Raymond L. Atkins, |
The Front Porch Prophet
(Medallion Press, 2008)
Down South where I grew up, if a group of three or more people got together anywhere for any reason, they'd start telling stories. It was and still is a tradition. It's a way of staying bonded, maintaining membership in the human community, and it can also be a friendly form of competition.
Rome, Georgia, novelist Raymond L. Atkins shows every sign of growing up in the tradition and loving it. Reading The Front Porch Prophet is like gathering in the diner for breakfast with an old friend who loves nothing more than an appreciative chuckle as he spins lies and tall tales. He has constructed a loose plot to unify the novel, but his heart is in the stories he tells about a warped group of characters from Cherokee County, Ga.
A.J. Longstreet, the central and most together character in the book, discovers that his lifelong friend, the never any good Eugene Purdue, local bootlegger and marijuana dealer, is dying of pancreatic cancer. Eugene tries to make A.J. promise that when the time comes A.J. will mercy-kill him. As far as plot goes, that's pretty much it. Eugene moves toward death, A.J. moves toward a decision.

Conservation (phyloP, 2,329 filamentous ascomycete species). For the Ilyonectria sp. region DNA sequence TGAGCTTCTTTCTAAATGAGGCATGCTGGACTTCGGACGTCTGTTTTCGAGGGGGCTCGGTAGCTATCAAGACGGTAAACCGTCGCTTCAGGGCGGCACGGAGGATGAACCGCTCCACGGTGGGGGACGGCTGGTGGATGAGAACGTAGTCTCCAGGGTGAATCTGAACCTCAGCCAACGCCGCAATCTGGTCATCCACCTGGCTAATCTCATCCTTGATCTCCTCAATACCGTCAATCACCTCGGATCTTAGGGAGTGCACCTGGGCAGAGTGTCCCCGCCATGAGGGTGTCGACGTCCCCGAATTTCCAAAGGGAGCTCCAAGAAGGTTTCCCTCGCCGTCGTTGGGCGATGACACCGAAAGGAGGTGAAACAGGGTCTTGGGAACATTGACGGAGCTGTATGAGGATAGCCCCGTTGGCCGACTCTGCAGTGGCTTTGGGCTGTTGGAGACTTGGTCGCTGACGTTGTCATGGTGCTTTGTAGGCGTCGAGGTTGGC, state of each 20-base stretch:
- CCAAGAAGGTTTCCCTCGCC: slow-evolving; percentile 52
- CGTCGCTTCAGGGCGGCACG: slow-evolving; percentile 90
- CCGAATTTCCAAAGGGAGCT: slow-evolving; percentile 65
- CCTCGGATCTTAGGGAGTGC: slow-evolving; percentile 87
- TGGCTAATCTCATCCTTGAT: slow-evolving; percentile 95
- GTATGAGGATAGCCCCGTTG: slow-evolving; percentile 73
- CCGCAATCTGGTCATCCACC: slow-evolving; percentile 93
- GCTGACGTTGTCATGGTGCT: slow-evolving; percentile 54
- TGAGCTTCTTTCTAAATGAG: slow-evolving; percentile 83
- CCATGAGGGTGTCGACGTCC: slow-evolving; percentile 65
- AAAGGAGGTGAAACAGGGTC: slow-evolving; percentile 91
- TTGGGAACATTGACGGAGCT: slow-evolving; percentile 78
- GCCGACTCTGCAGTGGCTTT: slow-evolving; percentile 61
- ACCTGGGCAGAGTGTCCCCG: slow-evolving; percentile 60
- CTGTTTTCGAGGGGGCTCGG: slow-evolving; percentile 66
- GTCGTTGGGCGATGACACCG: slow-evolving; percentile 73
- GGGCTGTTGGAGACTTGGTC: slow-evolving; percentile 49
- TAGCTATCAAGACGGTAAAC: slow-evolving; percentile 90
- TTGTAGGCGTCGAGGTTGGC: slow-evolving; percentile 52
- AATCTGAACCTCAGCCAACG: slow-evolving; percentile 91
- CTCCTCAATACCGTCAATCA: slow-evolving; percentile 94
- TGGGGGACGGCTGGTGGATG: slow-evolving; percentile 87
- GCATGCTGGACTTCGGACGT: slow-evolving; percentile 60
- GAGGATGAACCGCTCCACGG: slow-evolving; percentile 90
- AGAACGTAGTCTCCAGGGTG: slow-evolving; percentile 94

The real story is what happens on the periphery of the plot. It seems Cherokee County is filled with the most bizarre people you can imagine. Slim Neal, the trigger-happy cop with the brain of a squirrel, spends the book trying to solve the long-ago theft of a school bus -- A.J. and Eugene stole it as a prank back when they were in high school and could never find a way to return it -- while Wormy, a helicopter pilot who managed to drop the front porch of a house on Estelle Chastain's dog and the rest of the house in the highway where Slim Neal's patrol car collided with it -- is afraid to fly again and generally too drunk to, anyway. People like these are all over this book and the author delights in just raring back and letting go with a good story about them.
It is, like Eudora Welty's Losing Battles, a book of tall tales about the members of a small community. Most of the stories are hilarious, making this the funniest book centering on the inevitable death of one of the central characters you will read in a long time. Yes, it's a book about death, but it's also about life.
Michael Scott Cain
11 October 2008
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